Smashing Magazine: Lean UX — Getting Out Of The Deliverables Business
I love agile.
I love this article about Lean UX even more.
Lean UX encourages you, the designer, to show your work early and often to the team, collect their insights and build that into the next iteration of the design. To many folks, this sounds like the dreaded "design by committee" approach, which has killed many designs in years past.
In fact, the designer is still driving the design by aggregating all of that feedback, assessing what works best for the business and the user, and iterating the design forward. By providing insight into the design work to your teammates sooner rather than further down the design road, you accomplish the following:
- Ensure that you're aligned with the broader team and the business vision;
- Give developers a sneak peek at the direction of the application (speeding up development and surfacing challenges earlier);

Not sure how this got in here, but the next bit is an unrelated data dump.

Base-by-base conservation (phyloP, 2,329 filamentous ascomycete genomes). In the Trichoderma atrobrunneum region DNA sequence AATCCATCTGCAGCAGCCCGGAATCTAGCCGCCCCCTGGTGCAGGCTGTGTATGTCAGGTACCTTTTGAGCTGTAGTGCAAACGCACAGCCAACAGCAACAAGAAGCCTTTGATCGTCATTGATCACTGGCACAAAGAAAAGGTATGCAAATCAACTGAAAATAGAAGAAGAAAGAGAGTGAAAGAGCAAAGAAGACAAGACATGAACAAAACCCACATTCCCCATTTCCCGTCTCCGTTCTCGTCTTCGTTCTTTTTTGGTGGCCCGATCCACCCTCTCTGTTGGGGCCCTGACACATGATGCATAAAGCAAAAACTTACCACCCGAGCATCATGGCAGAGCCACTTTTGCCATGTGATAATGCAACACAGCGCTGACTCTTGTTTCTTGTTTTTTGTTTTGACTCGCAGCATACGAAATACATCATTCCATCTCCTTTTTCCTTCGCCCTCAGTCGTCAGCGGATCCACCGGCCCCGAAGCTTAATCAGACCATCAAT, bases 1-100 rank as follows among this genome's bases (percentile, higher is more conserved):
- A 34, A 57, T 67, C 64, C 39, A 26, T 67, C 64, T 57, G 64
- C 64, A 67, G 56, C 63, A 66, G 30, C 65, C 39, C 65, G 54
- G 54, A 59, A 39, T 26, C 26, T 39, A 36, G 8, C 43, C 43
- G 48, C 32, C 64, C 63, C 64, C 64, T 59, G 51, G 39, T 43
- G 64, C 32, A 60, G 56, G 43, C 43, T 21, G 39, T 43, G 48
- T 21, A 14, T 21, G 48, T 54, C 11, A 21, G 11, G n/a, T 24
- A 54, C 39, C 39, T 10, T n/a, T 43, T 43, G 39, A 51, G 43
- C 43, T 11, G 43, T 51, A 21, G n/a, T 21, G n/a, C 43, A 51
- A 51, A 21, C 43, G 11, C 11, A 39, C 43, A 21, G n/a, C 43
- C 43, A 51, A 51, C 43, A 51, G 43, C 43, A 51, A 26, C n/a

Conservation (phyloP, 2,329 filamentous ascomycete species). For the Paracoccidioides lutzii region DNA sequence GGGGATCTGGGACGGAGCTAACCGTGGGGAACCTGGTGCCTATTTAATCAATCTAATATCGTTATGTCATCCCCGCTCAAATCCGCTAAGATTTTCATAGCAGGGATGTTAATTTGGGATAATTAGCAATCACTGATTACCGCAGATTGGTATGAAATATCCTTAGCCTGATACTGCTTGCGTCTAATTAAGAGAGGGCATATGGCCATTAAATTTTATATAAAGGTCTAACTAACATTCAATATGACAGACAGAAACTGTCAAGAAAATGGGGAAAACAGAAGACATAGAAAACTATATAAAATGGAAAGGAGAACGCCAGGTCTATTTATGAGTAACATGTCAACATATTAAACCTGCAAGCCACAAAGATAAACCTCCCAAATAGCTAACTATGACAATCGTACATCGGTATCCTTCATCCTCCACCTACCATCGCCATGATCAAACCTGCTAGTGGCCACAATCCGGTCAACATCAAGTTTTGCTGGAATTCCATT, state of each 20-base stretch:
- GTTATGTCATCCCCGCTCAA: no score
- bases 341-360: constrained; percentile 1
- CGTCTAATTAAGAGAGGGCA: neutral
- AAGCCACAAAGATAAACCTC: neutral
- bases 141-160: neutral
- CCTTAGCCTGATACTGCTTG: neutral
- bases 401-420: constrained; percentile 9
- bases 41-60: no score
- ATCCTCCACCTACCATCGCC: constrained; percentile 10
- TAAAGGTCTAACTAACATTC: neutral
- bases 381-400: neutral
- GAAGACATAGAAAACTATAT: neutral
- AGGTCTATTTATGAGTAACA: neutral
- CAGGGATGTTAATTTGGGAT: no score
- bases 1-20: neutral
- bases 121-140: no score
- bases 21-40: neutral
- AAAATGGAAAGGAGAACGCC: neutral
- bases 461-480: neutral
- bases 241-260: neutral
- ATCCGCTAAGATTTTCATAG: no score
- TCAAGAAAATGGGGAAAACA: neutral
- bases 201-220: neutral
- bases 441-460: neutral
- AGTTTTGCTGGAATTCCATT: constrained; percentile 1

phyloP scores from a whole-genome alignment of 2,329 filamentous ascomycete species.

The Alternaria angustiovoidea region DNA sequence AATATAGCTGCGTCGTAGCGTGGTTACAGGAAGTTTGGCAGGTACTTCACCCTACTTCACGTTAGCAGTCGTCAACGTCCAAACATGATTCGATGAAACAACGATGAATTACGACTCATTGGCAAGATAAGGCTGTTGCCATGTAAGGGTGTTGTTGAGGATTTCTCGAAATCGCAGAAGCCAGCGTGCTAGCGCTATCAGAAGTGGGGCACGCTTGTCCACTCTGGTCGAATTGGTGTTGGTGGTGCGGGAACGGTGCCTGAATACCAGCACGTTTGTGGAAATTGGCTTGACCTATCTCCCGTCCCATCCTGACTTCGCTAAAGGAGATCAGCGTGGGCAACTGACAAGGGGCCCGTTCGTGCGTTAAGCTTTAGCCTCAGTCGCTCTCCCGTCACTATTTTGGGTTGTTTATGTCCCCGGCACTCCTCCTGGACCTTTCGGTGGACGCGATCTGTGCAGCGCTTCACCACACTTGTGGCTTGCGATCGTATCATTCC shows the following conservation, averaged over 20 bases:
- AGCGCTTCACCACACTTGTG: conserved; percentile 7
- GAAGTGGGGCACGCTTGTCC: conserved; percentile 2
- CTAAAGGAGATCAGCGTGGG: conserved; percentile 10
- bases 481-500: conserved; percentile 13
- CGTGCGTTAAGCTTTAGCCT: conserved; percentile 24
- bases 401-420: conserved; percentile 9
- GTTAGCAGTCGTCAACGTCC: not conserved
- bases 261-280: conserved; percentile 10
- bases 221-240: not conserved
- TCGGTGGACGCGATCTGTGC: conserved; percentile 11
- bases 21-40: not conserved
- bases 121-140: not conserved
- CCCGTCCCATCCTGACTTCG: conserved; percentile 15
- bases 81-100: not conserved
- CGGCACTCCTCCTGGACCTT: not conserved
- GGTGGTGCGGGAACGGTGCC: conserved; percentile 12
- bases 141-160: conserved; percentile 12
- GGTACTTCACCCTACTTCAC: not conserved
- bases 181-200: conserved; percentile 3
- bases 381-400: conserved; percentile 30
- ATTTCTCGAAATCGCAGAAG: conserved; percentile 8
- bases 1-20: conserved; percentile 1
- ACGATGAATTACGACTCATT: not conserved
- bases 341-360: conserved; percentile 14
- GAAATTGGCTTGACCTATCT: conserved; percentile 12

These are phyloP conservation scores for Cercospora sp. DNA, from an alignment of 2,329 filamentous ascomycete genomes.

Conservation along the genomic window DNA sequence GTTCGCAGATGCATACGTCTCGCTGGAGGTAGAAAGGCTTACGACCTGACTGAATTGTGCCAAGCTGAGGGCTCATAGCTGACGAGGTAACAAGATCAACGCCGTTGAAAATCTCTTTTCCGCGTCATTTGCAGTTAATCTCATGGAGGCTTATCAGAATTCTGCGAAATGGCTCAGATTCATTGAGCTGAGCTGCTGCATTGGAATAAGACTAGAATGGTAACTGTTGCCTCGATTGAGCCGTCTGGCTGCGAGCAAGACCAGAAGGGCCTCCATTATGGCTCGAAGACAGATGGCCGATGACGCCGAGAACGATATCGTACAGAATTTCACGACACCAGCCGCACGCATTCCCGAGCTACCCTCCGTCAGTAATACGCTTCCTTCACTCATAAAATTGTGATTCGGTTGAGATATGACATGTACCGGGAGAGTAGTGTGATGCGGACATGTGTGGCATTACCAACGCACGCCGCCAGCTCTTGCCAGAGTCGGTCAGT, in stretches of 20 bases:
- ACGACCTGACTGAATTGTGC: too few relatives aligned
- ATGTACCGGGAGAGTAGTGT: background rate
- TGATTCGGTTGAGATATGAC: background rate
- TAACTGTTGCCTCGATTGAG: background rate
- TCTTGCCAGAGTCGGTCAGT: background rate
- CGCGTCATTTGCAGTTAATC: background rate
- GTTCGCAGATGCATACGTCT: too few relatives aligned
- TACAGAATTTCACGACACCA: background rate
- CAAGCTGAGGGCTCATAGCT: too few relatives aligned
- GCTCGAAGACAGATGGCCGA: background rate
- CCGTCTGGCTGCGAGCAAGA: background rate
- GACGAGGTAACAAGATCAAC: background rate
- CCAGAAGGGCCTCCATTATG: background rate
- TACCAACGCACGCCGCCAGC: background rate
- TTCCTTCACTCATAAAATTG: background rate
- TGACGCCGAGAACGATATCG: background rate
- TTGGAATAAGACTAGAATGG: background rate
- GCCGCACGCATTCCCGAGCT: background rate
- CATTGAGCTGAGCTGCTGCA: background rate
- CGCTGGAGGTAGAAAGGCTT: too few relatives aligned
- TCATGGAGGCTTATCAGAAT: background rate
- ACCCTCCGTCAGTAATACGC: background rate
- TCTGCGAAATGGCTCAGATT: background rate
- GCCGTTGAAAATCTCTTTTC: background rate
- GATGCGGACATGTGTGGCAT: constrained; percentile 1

- Further flesh out your thinking, since verbalizing your concepts to others forces you to focus on areas that you didn't think of when you were pushing the pixels.
The trick is to stay lean: keep the deliverables light and editable. Eliminate waste by not spending hours getting the pixels exactly right and the annotations perfect. Got an idea for a flow? Throw it up on the whiteboard, and grab the product owner or project leader to tell them about it. Ready to design? Rough out the first page of the flow in your sketchpad. How does it feel? Is the flow already evident? Post it in a visible place at the office and invite passers-by to comment on it.
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